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If It’s Not A Study And It’s Not An Amphitheater . . . It Must Be A “Civic Plan”

Previous Elmwood Park Plans.

by Valerie Garner

Even though it walks like a duck just call it something else, says Roanoke City Council.

The budget briefing was moving along swimmingly Monday morning until a five letter word popped up. No, it wasn’t “Terry” as in McAuliffe this time. It was a word that strikes terror into Roanoke City taxpayers: “Study.” And it was quickly followed by another word with a similar association: “Amphitheater.” All told the words were uttered at a proposed cost of $300,000.

Council members panicked. “Let’s not call it a study,” said Councilman Ray Ferris. During the Capital Project Planning part of the budget, City Manager Chris Morrill suggested using $300,000 cash of the $1.3 million in reserve for the “Elmwood Park Civic Plan.”

“It’s not an amphitheater anymore,” said Ferris. Morrill then responded that, “it is a slash-amphitheater because whatever we do, we [will] have a performance platform. Community involvement is the critical piece . . . We want families and kids to come down there on weekends.”  It was noted that Elmwood Park could even be done in phases and involve an architect for fitting in the main library.

Trinkle cautioned spending a whole lot more money on it, but said, “It never hurts to do it again because things have changed a little bit.” Trinkle thought much of the information was already available for grading and tree canopy placement. Morrill pushed again saying he would, “still like the public to feel like they have a stake in it.”

Trinkle insisted that they had heard from the public already including Event Zone. He wanted the downsized version taken to the public. Morrill countered that, “I want to bring it out to the neighborhoods to people that haven’t come downtown with their family.” Council member Anita Price agreed with Morrill.

Morrill explained that the cost would involve landscaping firms. “You need concepts and models to respond to … to get real public input. This is a world-class project … no doubt about it.”

Ferris compared the project to the Countryside property planning in progress that was being accomplished in-house. Ferris said the public says to us “all you do is study … we need to communicate what we’re trying to do.”

Councilman Court Rosen agreed with Morrill that it was a more focused study and “if it’s going to cost 300 grand then it’s going to cost 300 grand.” He stressed that what is done is going to last for many years and is worth the expenditure to get it right.

Bowers said he’d heard from the previous city manager that “we want a world-class this and a world-class that and I don’t think that there is buy-in. I’ll go along with you to an extent but I’m not there yet,” said Bowers. Our citizens/voters will say “here they go again –they can’t make up their minds … we have studied things to death.”

Rosen clarified that it wasn’t just a study but called it “a working document.” Morrill agreed that “it would be something you could bid out.”

Bestpitch recommended using planning staff and the Parks and Recreation Advisory Board. “Put those people to work,” said Bestpitch. The Planning Commission could get involved in a similar manner, as they did with the Master Plan for the Countryside property.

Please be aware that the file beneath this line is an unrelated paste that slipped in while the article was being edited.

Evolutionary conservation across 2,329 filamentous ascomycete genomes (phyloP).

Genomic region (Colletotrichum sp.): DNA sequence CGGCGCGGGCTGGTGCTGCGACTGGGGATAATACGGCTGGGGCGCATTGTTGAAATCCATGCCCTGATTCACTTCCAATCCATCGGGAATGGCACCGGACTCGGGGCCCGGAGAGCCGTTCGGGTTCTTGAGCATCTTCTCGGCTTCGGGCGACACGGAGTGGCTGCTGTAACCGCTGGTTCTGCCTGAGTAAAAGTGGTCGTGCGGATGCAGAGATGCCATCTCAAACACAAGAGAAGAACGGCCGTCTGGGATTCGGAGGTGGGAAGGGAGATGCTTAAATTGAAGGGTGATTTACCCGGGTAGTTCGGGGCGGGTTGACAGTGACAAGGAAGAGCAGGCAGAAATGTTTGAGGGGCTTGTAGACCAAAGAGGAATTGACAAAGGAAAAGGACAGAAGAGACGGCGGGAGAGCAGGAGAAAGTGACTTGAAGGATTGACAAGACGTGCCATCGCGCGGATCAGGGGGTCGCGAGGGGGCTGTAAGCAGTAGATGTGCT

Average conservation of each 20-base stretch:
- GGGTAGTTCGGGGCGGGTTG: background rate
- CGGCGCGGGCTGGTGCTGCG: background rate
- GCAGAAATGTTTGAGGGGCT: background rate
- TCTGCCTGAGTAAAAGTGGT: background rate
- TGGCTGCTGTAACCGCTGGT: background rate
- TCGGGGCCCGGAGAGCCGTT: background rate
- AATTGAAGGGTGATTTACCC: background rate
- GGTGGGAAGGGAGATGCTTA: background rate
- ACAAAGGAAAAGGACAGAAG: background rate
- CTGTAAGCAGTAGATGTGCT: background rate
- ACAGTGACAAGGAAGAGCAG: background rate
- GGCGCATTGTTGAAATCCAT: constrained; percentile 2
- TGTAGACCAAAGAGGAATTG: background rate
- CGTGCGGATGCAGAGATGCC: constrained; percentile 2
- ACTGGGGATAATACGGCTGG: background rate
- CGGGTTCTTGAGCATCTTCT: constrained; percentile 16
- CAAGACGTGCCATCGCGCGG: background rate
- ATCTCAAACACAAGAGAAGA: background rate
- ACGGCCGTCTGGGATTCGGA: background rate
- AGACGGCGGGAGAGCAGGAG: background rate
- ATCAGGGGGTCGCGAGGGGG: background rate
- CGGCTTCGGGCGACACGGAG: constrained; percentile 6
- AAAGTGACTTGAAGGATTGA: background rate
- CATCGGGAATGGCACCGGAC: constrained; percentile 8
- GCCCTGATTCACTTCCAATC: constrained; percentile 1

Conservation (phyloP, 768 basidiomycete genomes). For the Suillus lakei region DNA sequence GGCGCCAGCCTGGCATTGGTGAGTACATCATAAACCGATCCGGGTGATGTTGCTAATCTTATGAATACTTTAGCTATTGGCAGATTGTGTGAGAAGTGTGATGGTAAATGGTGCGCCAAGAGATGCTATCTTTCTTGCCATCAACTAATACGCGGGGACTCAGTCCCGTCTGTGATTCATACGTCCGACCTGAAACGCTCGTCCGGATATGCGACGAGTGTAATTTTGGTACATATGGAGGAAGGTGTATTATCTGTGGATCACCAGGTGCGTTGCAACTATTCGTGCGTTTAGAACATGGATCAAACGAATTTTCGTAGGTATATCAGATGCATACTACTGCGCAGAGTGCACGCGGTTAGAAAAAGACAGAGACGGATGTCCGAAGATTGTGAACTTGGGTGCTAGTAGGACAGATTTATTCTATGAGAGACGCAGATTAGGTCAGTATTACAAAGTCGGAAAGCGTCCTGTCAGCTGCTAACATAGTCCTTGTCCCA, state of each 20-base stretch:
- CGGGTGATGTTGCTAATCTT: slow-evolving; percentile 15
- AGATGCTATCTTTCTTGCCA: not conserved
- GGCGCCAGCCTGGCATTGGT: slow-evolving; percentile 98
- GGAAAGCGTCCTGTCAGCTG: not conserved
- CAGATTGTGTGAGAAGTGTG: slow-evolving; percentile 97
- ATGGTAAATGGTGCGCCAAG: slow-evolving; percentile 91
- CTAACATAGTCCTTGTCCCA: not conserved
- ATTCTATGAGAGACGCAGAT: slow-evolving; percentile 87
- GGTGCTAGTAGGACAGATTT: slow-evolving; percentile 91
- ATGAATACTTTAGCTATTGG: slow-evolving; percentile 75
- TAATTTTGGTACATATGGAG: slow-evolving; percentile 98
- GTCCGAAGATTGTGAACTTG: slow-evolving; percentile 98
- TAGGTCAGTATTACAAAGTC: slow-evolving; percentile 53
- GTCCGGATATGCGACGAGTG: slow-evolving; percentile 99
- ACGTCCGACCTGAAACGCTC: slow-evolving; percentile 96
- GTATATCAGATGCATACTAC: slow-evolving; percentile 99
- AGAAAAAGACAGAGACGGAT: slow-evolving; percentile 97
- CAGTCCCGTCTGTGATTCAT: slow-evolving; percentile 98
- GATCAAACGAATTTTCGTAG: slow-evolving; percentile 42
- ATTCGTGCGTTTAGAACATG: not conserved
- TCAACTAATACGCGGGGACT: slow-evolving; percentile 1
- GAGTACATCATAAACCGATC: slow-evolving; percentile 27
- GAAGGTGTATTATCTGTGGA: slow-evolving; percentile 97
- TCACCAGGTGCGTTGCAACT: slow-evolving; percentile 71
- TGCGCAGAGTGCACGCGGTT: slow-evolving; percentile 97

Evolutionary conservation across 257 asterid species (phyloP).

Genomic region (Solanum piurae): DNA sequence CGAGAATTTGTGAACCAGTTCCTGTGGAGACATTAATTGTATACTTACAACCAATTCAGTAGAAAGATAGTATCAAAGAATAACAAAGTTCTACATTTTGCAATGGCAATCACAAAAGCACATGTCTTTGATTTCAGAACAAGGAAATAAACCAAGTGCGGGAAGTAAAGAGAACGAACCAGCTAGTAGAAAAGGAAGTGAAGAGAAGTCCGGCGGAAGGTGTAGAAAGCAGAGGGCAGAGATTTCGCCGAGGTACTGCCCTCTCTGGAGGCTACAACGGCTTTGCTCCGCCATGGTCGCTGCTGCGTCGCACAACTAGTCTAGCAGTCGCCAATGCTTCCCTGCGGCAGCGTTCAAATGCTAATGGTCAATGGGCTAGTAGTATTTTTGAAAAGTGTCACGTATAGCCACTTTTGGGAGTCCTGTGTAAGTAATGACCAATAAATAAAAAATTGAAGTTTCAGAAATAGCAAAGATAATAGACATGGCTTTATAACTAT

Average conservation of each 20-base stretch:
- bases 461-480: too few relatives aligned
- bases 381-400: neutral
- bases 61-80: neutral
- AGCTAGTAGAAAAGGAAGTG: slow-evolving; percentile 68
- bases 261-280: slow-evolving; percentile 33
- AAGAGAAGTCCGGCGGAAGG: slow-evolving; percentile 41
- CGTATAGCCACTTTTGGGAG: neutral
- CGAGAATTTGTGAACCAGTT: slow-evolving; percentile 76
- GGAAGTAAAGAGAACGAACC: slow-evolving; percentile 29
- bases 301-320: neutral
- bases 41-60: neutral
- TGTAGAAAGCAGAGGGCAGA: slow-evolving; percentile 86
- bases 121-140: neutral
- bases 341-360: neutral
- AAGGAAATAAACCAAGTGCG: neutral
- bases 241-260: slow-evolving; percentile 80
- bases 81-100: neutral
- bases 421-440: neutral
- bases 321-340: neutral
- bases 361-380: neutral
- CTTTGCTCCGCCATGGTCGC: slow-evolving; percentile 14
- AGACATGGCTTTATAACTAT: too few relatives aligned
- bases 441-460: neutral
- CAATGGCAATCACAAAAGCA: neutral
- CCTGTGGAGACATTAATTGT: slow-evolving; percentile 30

Trinkle reiterated that “this city deserves a world-class or state-of-the-art downtown park … a good stage … something that could be added to.”

Councilman Sherman Lea said, “Citizens ask where are the dollars going … the average Tom Jones that goes to work every day is struggling.” He hoped that they weren’t lost in the process.

Bowers remarked about a design charette saying, “we didn’t have anyone professional in with regards to Countryside … and we’ve done that process in the last six months with staff.”

Morrill didn’t back down saying, “we need to be thinking of multi-use.” He continued to push calling it a “concept plan” for Elmwood Park. “We have an incredible opportunity with Meridium coming in and the Patrick Henry, Jefferson College, City Market Building, Parking Garage,” he said.

In December 2010 when Council scrubbed the big Elmwood Park amphitheater project Vice-Mayor David Trinkle said that the park “is the gateway to the downtown area.” He wanted city staff to “go back to the drawing table” with the knowledge gained from past studies. In a July 20, 2009 blog post he estimated that consultant reports had already cost upwards of $800,000.

The total cost of the Red Light consultant study for both Reserve Avenue and Elmwood Park in April 2009 alone came to $211,500 according to Assistant Manager Brian Townsend.

In December Ferris called for an Elmwood Park redo that would cost $3 to $4 million. At that time Townsend confirmed that the city had the expertise in-house but that “at some point we have to transition to an architectural engineering firm for planning and construction.”

The last Elmwood Park amphitheater design would have seated 5,000 people at a price tag of $12.2 million. So council is moving forward with a study/concept plan/charette/redo of the Elmwood Park Civic Plan/amphitheater with or without the “ducks” to make it happen.

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